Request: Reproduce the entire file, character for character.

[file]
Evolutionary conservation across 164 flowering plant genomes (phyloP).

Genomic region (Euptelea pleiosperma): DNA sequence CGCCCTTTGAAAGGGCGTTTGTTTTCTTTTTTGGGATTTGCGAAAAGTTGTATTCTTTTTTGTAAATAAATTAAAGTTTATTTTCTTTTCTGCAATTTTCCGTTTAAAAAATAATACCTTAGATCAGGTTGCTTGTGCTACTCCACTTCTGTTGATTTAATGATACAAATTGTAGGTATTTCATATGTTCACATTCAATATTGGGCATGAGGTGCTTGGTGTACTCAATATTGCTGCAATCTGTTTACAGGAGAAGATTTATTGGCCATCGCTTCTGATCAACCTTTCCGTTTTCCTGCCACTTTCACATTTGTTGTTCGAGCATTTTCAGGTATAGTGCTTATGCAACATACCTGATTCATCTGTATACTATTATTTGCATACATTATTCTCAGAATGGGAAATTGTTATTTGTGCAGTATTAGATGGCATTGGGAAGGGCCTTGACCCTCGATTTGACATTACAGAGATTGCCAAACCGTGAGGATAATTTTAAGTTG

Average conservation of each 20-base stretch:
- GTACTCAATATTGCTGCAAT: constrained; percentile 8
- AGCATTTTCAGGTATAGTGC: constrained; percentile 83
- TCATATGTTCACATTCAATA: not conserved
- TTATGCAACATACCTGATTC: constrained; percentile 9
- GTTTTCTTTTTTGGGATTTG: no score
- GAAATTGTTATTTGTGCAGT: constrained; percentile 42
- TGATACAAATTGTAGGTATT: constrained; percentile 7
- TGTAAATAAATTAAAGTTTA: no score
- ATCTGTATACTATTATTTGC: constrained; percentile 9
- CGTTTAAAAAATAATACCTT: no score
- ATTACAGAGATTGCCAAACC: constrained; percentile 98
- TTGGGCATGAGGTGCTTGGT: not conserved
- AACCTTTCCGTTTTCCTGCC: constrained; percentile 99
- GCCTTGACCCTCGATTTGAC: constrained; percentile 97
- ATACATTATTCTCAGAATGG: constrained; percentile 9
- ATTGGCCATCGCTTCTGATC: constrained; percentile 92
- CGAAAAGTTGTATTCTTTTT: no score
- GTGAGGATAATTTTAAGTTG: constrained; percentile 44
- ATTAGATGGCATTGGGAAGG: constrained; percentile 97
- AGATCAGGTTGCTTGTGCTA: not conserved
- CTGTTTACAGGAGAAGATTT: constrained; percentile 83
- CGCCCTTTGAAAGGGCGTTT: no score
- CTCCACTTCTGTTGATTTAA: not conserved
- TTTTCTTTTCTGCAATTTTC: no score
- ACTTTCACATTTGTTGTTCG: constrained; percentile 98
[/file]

Evolutionary conservation across 164 flowering plant genomes (phyloP).

Genomic region (Euptelea pleiosperma): DNA sequence CGCCCTTTGAAAGGGCGTTTGTTTTCTTTTTTGGGATTTGCGAAAAGTTGTATTCTTTTTTGTAAATAAATTAAAGTTTATTTTCTTTTCTGCAATTTTCCGTTTAAAAAATAATACCTTAGATCAGGTTGCTTGTGCTACTCCACTTCTGTTGATTTAATGATACAAATTGTAGGTATTTCATATGTTCACATTCAATATTGGGCATGAGGTGCTTGGTGTACTCAATATTGCTGCAATCTGTTTACAGGAGAAGATTTATTGGCCATCGCTTCTGATCAACCTTTCCGTTTTCCTGCCACTTTCACATTTGTTGTTCGAGCATTTTCAGGTATAGTGCTTATGCAACATACCTGATTCATCTGTATACTATTATTTGCATACATTATTCTCAGAATGGGAAATTGTTATTTGTGCAGTATTAGATGGCATTGGGAAGGGCCTTGACCCTCGATTTGACATTACAGAGATTGCCAAACCGTGAGGATAATTTTAAGTTG

Average conservation of each 20-base stretch:
- GTACTCAATATTGCTGCAAT: constrained; percentile 8
- AGCATTTTCAGGTATAGTGC: constrained; percentile 83
- TCATATGTTCACATTCAATA: not conserved
- TTATGCAACATACCTGATTC: constrained; percentile 9
- GTTTTCTTTTTTGGGATTTG: no score
- GAAATTGTTATTTGTGCAGT: constrained; percentile 42
- TGATACAAATTGTAGGTATT: constrained; percentile 7
- TGTAAATAAATTAAAGTTTA: no score
- ATCTGTATACTATTATTTGC: constrained; percentile 9
- CGTTTAAAAAATAATACCTT: no score
- ATTACAGAGATTGCCAAACC: constrained; percentile 98
- TTGGGCATGAGGTGCTTGGT: not conserved
- AACCTTTCCGTTTTCCTGCC: constrained; percentile 99
- GCCTTGACCCTCGATTTGAC: constrained; percentile 97
- ATACATTATTCTCAGAATGG: constrained; percentile 9
- ATTGGCCATCGCTTCTGATC: constrained; percentile 92
- CGAAAAGTTGTATTCTTTTT: no score
- GTGAGGATAATTTTAAGTTG: constrained; percentile 44
- ATTAGATGGCATTGGGAAGG: constrained; percentile 97
- AGATCAGGTTGCTTGTGCTA: not conserved
- CTGTTTACAGGAGAAGATTT: constrained; percentile 83
- CGCCCTTTGAAAGGGCGTTT: no score
- CTCCACTTCTGTTGATTTAA: not conserved
- TTTTCTTTTCTGCAATTTTC: no score
- ACTTTCACATTTGTTGTTCG: constrained; percentile 98